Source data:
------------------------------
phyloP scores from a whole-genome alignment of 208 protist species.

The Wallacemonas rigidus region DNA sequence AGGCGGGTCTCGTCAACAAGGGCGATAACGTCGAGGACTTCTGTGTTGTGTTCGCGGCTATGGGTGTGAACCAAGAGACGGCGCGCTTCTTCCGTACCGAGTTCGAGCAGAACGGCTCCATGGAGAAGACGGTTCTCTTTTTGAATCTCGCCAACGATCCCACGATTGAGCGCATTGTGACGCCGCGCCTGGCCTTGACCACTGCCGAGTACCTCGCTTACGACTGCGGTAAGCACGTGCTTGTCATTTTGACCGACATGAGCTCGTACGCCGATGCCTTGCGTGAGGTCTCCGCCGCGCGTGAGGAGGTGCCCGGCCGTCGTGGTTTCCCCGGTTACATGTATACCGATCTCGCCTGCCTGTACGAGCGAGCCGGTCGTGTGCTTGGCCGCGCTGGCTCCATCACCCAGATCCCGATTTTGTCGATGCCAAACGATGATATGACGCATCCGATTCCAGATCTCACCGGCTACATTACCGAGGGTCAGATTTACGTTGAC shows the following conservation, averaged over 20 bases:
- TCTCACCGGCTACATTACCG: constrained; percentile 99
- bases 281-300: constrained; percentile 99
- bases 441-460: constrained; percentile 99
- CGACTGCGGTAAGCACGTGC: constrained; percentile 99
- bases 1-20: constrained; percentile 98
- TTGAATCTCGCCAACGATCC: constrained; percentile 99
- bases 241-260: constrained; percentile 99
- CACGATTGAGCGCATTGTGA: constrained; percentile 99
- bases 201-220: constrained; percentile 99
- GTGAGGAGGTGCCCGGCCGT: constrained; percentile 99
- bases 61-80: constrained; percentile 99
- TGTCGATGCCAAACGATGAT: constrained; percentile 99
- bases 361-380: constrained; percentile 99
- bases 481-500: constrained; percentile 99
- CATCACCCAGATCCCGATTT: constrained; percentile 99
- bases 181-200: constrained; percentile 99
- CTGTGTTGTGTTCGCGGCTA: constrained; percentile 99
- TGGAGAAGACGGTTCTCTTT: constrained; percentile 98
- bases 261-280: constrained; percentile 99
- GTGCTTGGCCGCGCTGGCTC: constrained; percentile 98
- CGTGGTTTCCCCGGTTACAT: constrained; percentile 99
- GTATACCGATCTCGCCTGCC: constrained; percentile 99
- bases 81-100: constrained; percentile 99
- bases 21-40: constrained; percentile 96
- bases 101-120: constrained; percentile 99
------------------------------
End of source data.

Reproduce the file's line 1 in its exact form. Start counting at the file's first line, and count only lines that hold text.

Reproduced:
phyloP scores from a whole-genome alignment of 208 protist species.